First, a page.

Address unresolved issues as soon as possible, such as unmatched invoices in vendor/customer reconciliations. Record all communications with the counterparty if items remain pending for an extended period.

Mismatched data in inter-company reconciliations

There may be discrepancies between subsidiaries and parent companies due to differences in recording transactions, currency conversion or timing issues. Identifying the root cause and adjusting ledgers are crucial.

Automate bank reconciliation with MYOB

Account reconciliation is an important process that makes sure your books are balanced and no financial issues slip through the cracks. However, it can be a time-consuming manual task if you don’t have accounting software that facilitates this process.

With MYOB, bank reconciliation doesn’t have to be done manually. MYOB’s bank feeds automatically pull in your transactions and create a bank reconciliation statement so you can quickly compare and approve items.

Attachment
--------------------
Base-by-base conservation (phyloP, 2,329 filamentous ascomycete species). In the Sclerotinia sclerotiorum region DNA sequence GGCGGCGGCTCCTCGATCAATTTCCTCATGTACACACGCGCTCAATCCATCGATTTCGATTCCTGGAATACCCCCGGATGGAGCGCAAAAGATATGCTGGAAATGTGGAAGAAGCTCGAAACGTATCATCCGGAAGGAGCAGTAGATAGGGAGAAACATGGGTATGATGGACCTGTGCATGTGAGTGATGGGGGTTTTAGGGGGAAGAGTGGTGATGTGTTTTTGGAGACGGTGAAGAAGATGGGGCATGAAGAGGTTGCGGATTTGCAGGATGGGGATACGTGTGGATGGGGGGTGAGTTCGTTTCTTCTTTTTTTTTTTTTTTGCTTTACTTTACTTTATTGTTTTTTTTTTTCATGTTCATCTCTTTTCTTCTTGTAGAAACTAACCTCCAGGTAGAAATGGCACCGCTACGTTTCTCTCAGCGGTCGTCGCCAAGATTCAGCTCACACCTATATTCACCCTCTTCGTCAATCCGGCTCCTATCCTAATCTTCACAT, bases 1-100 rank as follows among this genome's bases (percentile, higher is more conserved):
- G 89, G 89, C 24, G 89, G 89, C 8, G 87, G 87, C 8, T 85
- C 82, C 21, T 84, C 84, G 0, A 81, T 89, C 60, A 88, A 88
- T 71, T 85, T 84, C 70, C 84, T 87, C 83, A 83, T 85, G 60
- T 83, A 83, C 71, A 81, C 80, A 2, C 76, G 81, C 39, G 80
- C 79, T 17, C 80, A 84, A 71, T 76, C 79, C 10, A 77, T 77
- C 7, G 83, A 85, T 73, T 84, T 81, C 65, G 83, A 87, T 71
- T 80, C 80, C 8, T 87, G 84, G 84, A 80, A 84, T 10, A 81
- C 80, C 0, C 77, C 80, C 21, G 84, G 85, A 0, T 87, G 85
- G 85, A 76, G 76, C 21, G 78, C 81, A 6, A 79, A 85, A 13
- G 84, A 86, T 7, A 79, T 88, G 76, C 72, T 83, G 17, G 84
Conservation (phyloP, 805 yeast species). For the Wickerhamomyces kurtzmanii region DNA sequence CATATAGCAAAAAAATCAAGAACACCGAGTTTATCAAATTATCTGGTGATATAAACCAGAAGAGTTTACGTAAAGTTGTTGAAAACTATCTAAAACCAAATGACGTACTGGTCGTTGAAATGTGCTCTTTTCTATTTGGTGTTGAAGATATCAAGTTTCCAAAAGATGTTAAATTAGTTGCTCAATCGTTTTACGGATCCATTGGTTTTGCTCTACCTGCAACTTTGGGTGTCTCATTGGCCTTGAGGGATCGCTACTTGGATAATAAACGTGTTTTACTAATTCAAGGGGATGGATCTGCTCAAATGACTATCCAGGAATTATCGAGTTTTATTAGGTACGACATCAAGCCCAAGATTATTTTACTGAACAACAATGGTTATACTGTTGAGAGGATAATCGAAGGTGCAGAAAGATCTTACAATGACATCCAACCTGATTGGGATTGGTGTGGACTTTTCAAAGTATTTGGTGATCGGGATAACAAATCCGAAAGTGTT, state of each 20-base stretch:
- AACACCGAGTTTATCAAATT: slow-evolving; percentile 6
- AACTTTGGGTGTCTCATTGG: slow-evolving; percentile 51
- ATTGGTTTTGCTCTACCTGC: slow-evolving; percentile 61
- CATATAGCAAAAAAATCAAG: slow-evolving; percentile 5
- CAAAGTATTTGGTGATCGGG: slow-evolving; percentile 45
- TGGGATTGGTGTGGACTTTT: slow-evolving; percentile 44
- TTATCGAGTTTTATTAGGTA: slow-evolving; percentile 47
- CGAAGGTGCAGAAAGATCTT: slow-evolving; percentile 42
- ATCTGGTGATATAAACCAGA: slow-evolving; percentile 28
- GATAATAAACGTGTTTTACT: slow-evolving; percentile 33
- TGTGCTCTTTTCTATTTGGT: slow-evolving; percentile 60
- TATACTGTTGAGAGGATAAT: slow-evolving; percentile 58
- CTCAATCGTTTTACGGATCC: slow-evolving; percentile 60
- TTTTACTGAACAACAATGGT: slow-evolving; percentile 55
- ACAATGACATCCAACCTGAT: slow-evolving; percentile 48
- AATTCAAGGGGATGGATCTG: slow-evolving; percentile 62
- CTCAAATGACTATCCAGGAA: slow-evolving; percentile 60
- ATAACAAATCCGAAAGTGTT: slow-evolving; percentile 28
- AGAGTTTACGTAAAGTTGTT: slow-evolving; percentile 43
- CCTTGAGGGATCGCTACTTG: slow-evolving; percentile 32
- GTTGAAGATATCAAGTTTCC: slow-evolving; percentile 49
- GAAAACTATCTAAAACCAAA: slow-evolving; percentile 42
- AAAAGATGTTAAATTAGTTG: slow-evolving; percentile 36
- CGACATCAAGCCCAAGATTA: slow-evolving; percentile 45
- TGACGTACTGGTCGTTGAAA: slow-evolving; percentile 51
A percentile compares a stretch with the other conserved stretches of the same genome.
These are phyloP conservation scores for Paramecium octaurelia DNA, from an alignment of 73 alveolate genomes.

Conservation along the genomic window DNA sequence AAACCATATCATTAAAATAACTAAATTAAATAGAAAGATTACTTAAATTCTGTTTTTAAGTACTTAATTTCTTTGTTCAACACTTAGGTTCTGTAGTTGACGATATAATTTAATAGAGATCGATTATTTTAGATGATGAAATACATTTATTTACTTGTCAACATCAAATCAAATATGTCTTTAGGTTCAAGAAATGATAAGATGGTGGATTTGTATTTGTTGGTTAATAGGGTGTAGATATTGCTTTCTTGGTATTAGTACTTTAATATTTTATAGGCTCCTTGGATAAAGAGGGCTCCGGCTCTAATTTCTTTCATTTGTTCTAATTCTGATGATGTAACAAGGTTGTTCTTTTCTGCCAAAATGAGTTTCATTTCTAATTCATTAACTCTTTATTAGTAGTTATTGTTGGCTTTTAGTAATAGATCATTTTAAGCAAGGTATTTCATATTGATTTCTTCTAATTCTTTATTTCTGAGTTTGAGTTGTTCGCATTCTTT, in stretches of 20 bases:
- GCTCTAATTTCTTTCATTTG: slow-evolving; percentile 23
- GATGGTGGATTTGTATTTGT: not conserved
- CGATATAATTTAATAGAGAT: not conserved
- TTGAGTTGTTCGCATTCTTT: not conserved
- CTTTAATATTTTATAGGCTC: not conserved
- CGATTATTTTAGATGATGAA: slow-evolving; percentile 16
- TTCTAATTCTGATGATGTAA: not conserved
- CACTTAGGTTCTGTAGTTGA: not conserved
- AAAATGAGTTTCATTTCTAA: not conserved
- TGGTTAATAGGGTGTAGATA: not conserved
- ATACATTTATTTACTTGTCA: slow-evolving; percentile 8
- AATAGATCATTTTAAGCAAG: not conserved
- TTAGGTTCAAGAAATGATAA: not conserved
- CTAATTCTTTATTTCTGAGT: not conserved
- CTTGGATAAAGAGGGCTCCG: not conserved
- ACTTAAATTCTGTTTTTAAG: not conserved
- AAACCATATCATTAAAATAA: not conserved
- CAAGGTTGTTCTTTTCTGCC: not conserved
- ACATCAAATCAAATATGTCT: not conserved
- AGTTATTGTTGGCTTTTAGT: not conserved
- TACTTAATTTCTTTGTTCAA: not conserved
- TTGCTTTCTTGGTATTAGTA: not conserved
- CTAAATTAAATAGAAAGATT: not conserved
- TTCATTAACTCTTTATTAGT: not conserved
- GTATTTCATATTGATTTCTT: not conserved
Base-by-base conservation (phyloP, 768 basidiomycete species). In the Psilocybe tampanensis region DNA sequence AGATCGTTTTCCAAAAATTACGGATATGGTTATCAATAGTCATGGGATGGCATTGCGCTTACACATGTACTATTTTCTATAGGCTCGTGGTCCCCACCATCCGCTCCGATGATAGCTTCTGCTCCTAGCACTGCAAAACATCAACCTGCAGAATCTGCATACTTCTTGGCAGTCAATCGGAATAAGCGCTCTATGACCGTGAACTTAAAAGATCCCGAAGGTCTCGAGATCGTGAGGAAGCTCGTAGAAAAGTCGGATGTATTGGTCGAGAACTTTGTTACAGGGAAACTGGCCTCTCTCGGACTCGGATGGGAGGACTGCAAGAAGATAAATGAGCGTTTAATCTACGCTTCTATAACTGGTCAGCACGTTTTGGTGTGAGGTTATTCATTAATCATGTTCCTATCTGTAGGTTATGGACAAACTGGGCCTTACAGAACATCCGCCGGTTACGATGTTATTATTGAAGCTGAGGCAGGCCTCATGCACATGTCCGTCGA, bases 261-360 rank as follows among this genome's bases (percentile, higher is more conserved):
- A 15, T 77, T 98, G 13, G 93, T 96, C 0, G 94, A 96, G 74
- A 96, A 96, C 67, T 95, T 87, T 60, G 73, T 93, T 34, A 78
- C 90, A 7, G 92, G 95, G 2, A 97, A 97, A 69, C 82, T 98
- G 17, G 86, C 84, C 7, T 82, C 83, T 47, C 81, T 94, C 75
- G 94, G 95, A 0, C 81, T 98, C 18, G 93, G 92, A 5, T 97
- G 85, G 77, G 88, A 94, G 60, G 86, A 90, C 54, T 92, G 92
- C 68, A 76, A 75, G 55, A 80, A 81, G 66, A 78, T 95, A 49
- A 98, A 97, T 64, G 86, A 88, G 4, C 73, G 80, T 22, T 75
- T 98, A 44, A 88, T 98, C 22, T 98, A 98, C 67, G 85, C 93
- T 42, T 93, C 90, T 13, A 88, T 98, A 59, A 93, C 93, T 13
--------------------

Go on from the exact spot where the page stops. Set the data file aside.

This gives you more time back to focus on what really matters — running your business and providing an amazing experience to your customers.

Get started with MYOB today.

Disclaimer: Information provided in this article is of a general nature and does not consider your personal situation. It does not constitute legal, financial, or other professional advice and should not be relied upon as a statement of law, policy or advice. You should consider whether this information is appropriate to your needs and, if necessary, seek independent advice. This information is only accurate at the time of publication. Although every effort has been made to verify the accuracy of the information contained on this webpage, MYOB disclaims, to the extent permitted by law, all liability for the information contained on this webpage or any loss or damage suffered by any person directly or indirectly through relying on this information.